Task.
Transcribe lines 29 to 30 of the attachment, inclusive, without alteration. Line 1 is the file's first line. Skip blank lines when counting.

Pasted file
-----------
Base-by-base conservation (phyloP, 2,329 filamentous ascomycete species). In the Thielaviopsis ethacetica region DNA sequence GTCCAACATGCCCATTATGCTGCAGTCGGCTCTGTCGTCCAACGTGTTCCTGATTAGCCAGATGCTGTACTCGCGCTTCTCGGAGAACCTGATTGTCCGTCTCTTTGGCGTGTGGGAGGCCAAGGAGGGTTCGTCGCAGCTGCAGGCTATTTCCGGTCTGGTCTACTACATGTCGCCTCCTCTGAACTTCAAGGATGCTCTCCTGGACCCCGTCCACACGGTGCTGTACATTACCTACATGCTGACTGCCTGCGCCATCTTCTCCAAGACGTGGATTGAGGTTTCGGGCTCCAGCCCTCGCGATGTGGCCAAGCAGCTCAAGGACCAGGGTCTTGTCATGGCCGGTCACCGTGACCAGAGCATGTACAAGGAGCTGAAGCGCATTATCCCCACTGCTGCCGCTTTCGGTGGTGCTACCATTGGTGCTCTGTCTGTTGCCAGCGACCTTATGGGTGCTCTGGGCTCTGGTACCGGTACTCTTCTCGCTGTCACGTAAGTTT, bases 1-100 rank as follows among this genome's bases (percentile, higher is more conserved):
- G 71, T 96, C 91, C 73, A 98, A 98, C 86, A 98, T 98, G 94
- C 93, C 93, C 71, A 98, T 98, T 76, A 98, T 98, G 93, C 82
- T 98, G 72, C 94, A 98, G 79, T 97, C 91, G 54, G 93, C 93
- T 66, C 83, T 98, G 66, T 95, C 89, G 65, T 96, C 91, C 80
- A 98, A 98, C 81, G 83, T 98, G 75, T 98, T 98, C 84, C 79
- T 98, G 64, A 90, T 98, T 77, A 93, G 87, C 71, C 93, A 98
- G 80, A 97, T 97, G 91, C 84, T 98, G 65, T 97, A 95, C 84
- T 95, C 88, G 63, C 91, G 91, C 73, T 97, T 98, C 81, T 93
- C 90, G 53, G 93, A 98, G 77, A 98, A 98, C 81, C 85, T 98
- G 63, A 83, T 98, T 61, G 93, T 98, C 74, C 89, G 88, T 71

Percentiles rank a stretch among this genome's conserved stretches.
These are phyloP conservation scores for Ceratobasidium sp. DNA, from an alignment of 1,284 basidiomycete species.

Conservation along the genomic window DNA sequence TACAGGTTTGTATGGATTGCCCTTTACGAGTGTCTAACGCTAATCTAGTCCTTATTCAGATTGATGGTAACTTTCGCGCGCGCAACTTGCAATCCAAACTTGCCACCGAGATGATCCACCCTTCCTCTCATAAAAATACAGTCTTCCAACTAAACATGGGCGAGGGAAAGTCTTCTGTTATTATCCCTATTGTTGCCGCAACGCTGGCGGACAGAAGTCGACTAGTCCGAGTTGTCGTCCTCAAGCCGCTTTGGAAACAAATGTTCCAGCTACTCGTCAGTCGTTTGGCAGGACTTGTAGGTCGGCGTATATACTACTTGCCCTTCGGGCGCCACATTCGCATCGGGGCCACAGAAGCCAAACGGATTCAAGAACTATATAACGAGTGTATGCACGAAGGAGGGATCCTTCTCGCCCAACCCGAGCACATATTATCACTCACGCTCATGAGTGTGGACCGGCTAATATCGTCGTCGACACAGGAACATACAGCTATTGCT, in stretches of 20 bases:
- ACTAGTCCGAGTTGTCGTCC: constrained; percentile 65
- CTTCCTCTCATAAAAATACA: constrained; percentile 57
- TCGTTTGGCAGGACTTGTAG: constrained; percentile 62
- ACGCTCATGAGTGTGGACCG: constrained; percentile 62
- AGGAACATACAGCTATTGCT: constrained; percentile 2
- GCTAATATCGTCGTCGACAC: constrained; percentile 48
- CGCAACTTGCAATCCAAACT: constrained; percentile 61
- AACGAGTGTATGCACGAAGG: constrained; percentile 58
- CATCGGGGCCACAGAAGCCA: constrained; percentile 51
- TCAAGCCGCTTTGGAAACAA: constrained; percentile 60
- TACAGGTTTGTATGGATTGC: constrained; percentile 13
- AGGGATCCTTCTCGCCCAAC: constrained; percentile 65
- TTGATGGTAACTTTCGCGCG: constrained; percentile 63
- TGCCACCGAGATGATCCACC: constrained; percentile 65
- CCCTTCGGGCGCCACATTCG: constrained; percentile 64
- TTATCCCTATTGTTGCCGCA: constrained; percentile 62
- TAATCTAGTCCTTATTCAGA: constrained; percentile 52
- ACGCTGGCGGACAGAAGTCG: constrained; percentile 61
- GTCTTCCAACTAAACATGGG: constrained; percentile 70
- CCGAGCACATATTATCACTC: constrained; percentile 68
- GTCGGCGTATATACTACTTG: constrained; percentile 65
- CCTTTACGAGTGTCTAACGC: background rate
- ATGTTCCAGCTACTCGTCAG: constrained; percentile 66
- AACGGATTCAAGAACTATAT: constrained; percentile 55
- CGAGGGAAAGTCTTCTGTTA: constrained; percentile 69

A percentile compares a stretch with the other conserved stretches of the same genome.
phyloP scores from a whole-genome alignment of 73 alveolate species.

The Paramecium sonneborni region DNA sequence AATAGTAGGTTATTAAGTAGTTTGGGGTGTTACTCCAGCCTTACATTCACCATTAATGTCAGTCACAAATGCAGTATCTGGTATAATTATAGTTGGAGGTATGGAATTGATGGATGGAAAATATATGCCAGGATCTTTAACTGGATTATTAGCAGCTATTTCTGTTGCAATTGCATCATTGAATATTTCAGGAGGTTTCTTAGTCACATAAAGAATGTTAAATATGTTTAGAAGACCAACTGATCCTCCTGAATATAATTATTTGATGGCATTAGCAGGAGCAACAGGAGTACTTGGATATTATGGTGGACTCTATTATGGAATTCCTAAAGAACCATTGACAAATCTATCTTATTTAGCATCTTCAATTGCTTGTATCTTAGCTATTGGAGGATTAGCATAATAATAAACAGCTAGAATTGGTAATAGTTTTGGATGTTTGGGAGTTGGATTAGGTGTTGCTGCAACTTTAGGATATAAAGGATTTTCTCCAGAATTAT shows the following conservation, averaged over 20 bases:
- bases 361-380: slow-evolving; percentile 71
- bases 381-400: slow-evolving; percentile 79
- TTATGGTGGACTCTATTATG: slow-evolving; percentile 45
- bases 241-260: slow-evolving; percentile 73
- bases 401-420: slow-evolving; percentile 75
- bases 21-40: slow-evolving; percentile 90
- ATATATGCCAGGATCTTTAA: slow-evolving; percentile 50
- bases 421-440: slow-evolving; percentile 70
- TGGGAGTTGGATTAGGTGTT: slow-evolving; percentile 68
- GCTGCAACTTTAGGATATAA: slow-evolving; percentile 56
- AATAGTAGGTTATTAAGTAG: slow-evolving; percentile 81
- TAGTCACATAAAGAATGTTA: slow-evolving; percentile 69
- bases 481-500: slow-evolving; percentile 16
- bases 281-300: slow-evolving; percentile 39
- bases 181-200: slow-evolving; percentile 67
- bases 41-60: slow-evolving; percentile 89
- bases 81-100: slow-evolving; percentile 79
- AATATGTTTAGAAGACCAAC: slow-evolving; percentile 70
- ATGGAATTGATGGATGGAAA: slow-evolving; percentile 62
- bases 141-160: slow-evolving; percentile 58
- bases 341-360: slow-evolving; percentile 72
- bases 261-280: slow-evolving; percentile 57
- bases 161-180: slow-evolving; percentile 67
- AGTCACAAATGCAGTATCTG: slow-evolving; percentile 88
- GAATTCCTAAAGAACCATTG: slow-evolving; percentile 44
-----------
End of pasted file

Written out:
- CCCTTCGGGCGCCACATTCG: constrained; percentile 64
- TTATCCCTATTGTTGCCGCA: constrained; percentile 62